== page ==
The CVC also says that if it is not legally required to release the documents but does so, it could breach a confidentiality clause in the Dome lease. That could open the door for the team to terminate the lease altogether, a CVC lawyer contends.

"We don't want to be in a position of breaking the law or breaking the lease," said the lawyer, Greg Smith. "The Rams have made it clear through their attorneys that they believe we are obligated to follow the confidentiality clause of the lease in respect to the Sunshine Law requests."

Smith, the chief executive and managing partner of Husch Blackwell, has been involved in several stadium construction deals, and he represented the CVC when the lease was written in the 1990s.

Smith also said public pressure could cause the CVC to make an offer that is too low to appease the Rams, or one that is too generous.

"The concern about pressure is a concern about both people who would have the CVC offer less in terms of improvements and people who would insist the CVC spend more than is necessary to keep the Rams here," he said.

But Arnie Robbins, the Post-Dispatch's editor, disagrees.

"In a democratic society, public input into the process is vital and should not be treated as an inconvenience," he said.

The Post-Dispatch maintains that none of the Sunshine Law exemptions apply to the CVC and Rams proposals because they pertain specifically to a lease that is already an effective contract.

"It's simple, really," Robbins said. "The CVC is a public governmental body funded by public funds. It is negotiating improvements for a publicly owned stadium that likely will involve public funds."

While taxpayers may have to fund much, if not most, of any Dome improvements, the governmental leaders of the city and county have had little to say on the issue of keeping records out of public view. Mayor Francis Slay and County Executive Charlie A. Dooley appoint 10 of the 11 board members of the CVC.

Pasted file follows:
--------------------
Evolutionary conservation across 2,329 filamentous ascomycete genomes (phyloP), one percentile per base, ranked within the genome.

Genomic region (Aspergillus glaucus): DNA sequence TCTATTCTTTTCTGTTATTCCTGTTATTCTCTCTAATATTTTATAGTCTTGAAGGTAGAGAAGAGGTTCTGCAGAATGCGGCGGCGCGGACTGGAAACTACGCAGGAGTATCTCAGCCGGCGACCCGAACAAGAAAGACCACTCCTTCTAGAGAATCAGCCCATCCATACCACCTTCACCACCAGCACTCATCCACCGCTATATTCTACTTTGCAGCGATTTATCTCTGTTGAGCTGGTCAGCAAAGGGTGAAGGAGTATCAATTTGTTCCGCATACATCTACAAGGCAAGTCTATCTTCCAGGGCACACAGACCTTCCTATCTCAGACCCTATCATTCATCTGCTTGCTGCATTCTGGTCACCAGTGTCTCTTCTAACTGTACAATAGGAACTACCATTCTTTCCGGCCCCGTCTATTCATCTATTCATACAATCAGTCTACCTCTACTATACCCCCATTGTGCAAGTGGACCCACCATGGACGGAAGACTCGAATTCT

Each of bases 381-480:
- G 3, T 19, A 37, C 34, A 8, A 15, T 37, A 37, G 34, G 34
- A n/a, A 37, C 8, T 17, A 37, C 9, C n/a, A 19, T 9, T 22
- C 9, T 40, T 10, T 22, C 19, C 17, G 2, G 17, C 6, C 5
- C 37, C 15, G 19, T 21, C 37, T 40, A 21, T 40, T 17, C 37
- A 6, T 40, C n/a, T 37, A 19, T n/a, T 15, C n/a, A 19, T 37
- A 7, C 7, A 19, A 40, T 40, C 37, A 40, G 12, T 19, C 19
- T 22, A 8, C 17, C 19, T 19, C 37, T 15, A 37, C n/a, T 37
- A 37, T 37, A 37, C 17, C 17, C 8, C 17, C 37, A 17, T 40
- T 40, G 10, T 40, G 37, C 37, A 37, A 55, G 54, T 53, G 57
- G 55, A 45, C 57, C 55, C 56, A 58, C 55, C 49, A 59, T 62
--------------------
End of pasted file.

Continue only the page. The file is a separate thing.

An aide to Slay said he was not available Wednesday. Instead, his office released a statement — attributed to Slay's chief of staff, Jeff Rainford — saying the CVC should violate neither the Sunshine Law nor the lease.

"So it would be good if the courts would give the CVC some direction," the statement said.

Dooley had the same reaction.

"I support the CVC's action in court to clarify what needs to be done with the Sunshine requests from the Post-Dispatch," Dooley said in a phone interview. Letting a judge decide the issue "makes sense to me," he said.

The case has been assigned to St. Louis Circuit Judge Bryan Hettenbach.

The CVC has until June 1 to accept or reject the Rams' plan.

If the two sides don't strike a deal by June 15 on how to make the Dome first tier, they would go into arbitration, which could run through year's end. Without a deal, the Rams ultimately could terminate the lease after the 2014 season or renew it on a year-to-year basis.

The Dome, which opened in 1995, was largely financed with $256 million in bonds, and the repayment of that 30-year debt will be $720 million. Every year, Missouri spends $12 million to pay off the debt, and St. Louis and St. Louis County each pay $6 million.